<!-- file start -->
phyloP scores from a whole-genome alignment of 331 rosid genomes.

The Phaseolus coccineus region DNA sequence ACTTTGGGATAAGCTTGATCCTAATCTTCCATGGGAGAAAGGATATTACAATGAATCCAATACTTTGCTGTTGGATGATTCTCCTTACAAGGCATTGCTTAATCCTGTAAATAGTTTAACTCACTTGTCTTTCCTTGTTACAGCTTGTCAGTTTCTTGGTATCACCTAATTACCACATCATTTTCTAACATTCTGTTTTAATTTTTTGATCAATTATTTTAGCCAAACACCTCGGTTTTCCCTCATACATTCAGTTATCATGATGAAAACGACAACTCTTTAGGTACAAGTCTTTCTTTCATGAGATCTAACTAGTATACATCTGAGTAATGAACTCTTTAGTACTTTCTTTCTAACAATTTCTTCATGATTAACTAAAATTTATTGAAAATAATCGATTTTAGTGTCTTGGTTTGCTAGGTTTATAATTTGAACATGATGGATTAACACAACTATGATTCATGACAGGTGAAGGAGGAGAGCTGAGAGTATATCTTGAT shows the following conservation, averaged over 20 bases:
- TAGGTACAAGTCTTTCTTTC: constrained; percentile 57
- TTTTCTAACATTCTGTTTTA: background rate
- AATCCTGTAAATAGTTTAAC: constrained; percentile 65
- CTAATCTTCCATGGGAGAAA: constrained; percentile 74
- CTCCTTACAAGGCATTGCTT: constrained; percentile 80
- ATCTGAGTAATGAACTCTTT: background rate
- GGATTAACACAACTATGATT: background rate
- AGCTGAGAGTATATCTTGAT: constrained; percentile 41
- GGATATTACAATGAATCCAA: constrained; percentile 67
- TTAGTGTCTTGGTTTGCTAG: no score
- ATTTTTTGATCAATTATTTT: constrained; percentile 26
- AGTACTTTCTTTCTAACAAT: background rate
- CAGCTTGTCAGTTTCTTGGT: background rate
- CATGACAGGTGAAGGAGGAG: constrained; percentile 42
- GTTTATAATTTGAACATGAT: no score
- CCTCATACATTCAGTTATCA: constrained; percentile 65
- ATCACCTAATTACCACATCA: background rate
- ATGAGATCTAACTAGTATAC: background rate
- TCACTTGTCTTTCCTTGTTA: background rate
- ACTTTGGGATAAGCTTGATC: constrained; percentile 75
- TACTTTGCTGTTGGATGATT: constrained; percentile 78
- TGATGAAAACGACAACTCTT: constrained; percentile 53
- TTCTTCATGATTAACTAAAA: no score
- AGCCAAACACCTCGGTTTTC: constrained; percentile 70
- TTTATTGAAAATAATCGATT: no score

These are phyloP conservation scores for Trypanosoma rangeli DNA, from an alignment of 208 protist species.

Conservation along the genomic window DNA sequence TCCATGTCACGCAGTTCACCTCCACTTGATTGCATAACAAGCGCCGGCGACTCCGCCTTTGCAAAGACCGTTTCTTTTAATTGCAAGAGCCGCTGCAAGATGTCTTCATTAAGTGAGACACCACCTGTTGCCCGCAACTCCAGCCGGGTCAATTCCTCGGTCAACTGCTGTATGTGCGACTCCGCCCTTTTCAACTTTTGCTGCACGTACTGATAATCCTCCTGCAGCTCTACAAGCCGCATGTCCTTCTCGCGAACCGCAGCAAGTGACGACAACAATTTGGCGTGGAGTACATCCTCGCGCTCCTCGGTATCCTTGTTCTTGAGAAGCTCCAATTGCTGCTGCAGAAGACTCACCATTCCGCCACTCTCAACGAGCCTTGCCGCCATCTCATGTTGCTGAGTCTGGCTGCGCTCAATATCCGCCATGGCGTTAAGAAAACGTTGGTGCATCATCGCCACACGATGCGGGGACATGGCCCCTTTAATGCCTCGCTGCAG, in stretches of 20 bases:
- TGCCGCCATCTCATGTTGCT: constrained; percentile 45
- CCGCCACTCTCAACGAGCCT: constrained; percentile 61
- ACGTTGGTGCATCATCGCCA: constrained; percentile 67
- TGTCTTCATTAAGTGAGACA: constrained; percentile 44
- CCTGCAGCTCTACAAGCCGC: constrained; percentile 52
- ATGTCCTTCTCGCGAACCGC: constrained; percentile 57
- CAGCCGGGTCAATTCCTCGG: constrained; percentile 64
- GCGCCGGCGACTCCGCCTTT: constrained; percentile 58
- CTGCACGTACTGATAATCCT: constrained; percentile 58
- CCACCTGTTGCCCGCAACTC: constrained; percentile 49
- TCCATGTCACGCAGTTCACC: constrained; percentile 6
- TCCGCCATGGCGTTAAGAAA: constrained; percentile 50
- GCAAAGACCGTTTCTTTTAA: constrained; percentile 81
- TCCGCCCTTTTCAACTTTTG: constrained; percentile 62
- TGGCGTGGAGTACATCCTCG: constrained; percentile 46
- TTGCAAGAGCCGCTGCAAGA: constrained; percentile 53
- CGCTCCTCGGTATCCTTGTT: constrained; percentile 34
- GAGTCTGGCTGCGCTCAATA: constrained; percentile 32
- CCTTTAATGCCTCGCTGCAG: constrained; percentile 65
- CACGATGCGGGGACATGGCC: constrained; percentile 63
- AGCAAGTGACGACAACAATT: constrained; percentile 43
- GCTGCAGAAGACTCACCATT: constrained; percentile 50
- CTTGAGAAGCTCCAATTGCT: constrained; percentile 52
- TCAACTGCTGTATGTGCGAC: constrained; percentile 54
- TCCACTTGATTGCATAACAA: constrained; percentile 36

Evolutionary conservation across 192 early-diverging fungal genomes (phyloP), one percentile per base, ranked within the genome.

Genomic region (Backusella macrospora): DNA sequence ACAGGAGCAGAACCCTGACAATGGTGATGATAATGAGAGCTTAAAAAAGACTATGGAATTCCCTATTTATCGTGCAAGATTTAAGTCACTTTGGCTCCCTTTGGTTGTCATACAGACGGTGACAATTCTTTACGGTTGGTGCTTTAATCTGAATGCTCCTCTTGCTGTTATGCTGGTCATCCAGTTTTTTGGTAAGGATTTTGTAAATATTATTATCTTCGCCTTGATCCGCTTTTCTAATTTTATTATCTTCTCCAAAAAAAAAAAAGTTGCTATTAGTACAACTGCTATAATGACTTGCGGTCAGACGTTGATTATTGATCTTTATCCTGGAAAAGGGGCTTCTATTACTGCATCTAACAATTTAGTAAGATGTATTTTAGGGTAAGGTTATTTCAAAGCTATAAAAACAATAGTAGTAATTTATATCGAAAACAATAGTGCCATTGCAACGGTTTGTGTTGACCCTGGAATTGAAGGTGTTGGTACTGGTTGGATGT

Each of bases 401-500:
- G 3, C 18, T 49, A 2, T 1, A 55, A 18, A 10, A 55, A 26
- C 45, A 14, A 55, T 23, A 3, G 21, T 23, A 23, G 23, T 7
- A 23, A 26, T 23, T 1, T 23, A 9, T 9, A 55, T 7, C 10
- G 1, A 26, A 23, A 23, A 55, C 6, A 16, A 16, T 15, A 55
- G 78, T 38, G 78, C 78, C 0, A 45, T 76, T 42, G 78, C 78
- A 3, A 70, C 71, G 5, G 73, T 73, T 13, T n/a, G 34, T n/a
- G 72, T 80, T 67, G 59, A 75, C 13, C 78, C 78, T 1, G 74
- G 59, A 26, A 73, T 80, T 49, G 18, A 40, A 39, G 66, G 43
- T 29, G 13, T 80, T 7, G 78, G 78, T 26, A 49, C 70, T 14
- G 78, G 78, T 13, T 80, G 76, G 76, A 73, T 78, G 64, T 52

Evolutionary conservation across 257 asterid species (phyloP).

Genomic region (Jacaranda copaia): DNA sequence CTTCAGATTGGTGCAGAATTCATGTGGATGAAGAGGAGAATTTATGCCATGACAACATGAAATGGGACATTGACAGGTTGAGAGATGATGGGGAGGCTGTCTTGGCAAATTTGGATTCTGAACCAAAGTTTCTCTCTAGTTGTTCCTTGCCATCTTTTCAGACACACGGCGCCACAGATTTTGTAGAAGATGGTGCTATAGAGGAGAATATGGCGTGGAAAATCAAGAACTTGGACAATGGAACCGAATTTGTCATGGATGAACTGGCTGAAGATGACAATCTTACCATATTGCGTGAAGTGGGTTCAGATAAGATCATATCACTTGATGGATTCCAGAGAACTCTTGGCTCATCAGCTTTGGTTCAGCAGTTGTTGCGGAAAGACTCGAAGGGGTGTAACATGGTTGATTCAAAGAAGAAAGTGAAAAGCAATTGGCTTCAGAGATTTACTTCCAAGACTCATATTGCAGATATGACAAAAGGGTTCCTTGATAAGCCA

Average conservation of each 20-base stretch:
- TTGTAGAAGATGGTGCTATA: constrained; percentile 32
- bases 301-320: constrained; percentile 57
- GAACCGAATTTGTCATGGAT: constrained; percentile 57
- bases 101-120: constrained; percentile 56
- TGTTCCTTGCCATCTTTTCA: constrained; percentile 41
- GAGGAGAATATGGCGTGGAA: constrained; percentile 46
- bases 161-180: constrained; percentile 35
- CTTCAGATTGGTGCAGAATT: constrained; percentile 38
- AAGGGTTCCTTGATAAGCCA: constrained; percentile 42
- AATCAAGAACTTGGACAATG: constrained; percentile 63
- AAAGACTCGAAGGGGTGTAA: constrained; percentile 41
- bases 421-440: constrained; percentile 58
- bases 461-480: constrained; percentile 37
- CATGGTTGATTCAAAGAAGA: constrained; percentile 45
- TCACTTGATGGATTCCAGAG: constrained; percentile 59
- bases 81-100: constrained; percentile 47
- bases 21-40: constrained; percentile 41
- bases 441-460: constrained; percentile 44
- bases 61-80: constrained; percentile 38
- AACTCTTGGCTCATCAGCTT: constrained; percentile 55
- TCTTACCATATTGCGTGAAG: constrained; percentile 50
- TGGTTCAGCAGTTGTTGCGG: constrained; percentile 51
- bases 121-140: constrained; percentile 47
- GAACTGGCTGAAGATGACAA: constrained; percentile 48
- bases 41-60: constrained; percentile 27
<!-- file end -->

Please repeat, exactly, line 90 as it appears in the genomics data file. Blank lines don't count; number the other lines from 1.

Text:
- AACTCTTGGCTCATCAGCTT: constrained; percentile 55